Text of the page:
The news from Nigeria that makes world headlines is most often about violence being done in the name of Islam, but Ebenezer Obadare’s research brings to light a more positive development in the Muslim/Christian relationship.
Christine Wicker is the author of five nonfiction books and a former columnist and religion reporter for The Dallas Morning News. She was a founding writer for The Dallas Morning News' award-winning religion section, which changed American religion coverage by inspiring newspapers all over the country to increase their coverage of religion. Among her many journalism awards is the national Wilbur Award from the Association of Religion Communicators for a series on international peace efforts by non-governmental organizations. Her books include an expose of evangelical power claims, a spiritual memoir, and a New York Times bestseller about a 130-year-old New York community of spiritualists. She has written extensively for Parade magazine, Huffington Post, and AOL's Politics Daily. She is currently ghost writing a book called No Greatness without Goodness about a father whose autistic son inspired him to revolutionize American management ideas and open thousands of new jobs to people with disabilities. Tyndale Press will publish the book next year.
Posts by Christine Wicker
I became interested in national prayer days after seeing that President Lincoln had called for national fasting, humiliation, and prayer at the beginning of the Civil War.
According to Christian belief, Pentecost is a remembrance of the disciples of Jesus being comforted after his death by a visitation from the Holy Ghost. Professor Birgit Meyer captured my imagination when she characterized the infilling of the Holy Ghost that occurred at that time as “a portable power source.”
People often talk and write about praying in their houses or in the house of God, or at hospitals beds or over meals. But one of the places people pray most and talk about the least is the car.
Associate professor of psychology at Indiana University and NDSP member Kevin Ladd is renowned for his thinking and research on prayer.
The latest addition to Pray for Me, our Psychology Today blog on prayer, references NDSP grantee Elizabeth Drescher’s research on why people who claim no religious affiliation pray. From her research, Drescher gives us the nones’ reason for continuing to pray; I also give three guesses for why prayer might persist even when religious beliefs fall away.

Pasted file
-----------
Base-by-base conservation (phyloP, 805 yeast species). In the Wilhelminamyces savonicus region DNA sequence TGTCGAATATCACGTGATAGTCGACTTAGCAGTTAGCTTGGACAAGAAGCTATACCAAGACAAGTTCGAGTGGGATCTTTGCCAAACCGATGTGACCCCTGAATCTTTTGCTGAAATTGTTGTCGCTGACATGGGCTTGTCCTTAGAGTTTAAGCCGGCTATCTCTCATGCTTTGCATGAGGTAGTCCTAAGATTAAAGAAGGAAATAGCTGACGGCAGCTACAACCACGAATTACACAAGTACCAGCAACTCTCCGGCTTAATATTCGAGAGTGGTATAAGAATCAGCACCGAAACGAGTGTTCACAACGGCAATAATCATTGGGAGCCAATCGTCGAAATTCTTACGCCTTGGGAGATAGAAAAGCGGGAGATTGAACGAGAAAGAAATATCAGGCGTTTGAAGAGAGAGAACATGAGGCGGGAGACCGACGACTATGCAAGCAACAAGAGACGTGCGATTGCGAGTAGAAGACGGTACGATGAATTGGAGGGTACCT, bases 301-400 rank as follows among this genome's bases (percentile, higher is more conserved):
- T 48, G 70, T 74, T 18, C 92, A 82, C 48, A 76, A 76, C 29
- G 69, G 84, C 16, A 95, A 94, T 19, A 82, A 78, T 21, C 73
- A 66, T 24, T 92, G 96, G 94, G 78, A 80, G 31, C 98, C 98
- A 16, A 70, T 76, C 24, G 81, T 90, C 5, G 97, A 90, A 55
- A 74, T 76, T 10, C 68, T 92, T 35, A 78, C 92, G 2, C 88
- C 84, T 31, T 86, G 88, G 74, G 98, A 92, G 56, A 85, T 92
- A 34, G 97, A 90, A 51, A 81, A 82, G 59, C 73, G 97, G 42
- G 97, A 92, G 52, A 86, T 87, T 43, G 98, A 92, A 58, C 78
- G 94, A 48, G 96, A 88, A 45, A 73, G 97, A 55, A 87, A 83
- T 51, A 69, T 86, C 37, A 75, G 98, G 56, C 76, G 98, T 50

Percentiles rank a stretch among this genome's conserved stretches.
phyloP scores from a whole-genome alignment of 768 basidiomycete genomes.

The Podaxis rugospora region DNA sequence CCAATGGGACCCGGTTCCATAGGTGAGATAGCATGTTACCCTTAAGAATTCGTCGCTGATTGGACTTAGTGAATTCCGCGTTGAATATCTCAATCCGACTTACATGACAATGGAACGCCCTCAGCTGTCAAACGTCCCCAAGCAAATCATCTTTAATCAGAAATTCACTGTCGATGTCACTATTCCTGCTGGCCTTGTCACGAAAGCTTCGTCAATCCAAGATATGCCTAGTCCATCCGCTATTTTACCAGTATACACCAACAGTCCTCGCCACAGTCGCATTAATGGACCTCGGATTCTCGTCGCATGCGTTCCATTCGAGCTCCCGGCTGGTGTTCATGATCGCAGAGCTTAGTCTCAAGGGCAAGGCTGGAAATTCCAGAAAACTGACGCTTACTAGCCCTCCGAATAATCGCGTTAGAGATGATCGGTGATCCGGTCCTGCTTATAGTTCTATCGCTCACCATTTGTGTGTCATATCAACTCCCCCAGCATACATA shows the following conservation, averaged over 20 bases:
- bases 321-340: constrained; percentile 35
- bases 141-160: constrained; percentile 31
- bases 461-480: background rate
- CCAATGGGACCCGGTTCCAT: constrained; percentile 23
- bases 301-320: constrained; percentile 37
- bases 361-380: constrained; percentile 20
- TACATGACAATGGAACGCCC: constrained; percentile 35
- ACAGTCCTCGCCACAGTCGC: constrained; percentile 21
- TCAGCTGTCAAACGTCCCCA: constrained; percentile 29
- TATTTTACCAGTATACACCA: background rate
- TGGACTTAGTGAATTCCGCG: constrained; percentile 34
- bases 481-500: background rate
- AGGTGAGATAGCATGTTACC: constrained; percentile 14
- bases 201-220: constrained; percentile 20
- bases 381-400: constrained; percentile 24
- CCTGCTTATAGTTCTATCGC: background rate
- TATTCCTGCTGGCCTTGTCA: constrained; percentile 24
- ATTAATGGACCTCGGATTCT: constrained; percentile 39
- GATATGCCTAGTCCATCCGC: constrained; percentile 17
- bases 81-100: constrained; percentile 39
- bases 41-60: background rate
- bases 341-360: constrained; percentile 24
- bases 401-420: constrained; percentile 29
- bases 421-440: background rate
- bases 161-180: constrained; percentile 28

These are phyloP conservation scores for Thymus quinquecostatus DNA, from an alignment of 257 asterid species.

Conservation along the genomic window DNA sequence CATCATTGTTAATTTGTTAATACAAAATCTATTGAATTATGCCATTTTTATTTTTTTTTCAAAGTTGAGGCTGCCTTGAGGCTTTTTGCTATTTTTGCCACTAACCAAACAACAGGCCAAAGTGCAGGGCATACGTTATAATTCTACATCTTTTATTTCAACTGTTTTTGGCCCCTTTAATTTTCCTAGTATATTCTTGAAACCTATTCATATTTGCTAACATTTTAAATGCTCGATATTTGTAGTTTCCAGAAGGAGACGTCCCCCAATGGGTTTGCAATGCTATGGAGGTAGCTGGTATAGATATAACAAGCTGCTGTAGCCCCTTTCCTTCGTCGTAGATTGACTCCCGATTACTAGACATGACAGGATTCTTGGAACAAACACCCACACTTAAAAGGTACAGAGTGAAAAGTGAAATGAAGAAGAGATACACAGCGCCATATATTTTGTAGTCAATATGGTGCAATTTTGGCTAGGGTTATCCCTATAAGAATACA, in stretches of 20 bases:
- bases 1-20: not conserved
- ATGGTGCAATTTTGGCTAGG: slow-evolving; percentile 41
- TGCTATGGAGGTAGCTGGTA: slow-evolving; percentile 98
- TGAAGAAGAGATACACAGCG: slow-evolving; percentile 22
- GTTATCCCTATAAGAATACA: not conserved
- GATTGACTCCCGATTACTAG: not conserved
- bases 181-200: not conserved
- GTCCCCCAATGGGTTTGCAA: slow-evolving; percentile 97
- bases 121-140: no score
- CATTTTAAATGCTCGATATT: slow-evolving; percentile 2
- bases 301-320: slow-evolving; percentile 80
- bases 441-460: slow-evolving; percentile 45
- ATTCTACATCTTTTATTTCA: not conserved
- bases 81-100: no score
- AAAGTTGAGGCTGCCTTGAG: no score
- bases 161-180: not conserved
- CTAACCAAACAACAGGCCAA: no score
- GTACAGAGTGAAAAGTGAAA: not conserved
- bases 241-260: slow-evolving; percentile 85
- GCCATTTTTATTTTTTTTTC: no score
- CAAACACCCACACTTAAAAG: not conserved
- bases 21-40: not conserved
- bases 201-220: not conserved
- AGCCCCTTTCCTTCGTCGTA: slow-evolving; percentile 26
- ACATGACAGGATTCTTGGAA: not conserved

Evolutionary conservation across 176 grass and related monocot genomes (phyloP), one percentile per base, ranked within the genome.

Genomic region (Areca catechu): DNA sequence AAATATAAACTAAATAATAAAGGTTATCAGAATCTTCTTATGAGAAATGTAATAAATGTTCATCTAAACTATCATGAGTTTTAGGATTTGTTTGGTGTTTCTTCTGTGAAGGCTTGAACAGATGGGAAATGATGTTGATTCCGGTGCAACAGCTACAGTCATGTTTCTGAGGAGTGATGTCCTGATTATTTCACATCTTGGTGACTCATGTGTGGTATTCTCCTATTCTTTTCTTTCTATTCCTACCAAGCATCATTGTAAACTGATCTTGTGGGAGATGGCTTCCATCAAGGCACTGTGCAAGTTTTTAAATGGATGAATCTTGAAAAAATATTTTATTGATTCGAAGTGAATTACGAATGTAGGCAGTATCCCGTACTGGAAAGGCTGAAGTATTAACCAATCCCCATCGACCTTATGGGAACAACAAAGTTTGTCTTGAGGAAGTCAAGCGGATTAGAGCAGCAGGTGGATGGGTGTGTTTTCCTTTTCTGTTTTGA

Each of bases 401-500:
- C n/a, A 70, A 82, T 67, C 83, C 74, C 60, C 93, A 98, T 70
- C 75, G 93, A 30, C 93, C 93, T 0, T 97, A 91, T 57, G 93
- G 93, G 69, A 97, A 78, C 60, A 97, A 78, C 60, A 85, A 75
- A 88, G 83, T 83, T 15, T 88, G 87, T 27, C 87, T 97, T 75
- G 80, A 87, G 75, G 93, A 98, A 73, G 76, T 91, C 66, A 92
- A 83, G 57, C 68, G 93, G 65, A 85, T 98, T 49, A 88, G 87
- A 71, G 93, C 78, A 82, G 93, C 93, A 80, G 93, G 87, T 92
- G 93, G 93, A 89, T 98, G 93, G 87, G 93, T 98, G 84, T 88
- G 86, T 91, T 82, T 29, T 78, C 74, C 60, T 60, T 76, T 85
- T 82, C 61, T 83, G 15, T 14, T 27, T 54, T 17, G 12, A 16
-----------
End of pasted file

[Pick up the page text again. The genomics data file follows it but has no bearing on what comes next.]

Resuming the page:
Atheists’ prayers could be cries for help from people who can’t help crying out even though they don’t think anyone hears.
For me the most telling point in the exchange about interdisciplinary dialogue is Charles Hirschkind’s reference to Thomas Kuhn, who by forever smashing our innocent faith in the impartiality of scientific findings, restored other kinds of inquiry to a somewhat more equal footing. Journalistically speaking (which is the only platform I have): Hip hip hooray for Kuhn, he’s a jolly good fellow! He gave us back a thousand colors.
In the wake of George Zimmerman’s acquittal in the killing of Trayvon Martin, there has been anger, protests, marches — and everywhere, an outpouring of prayers.
Are those prayers being wielded as an alternative, non-violent weapon? Are they meant to pacify? Just what is it, I wondered, that those responding prayerfully are asking of God?
The New Directions in the Study of Prayer project has broadened my thinking about the forms that prayer can take.
Stephen Colbert’s mother died last week at 92. His tribute to her includes a glimpse of how profoundly meaningful the simplest, most private acts of prayer can be.
The Sunday after tornadoes ravaged Texas, killing six, The Dallas Morning News’ front page, five-column, lead headline read “Faith seeing them through.” Newspapers don’t traditionally banner such affirmations of religion; seeing this newspaper do so caused a tumble of contradictory feelings in me.
For much of my career as a reporter, we journalists simply set our pencils aside whenever a source started talking about religion. Nobody ever said so, but we knew that this kind of talk didn’t belong in the mainstream media. We would cover religion, sure, but only as an event. If the Pope came to town, we’d make a big, reverential fuss. If a tent revival came to town, we’d treat it like a freak show. But if a mother whose child had died told us that Jesus came to comfort her, we did her the favor of not letting the rest of the world know that she was so unhinged as to be talking like that.
My interest in prayer has to do with what prayer can or cannot do. Mine is the quest of the doubter who would believe.
Substituting “good thoughts” for intercessory prayer has become a common practice among friends looking for a way to comfort the sick and bereaved. I recently published a short meditation on the how and why of this new practice, and some thoughts on whether it measures up to the more old-fashioned ways of consolation […]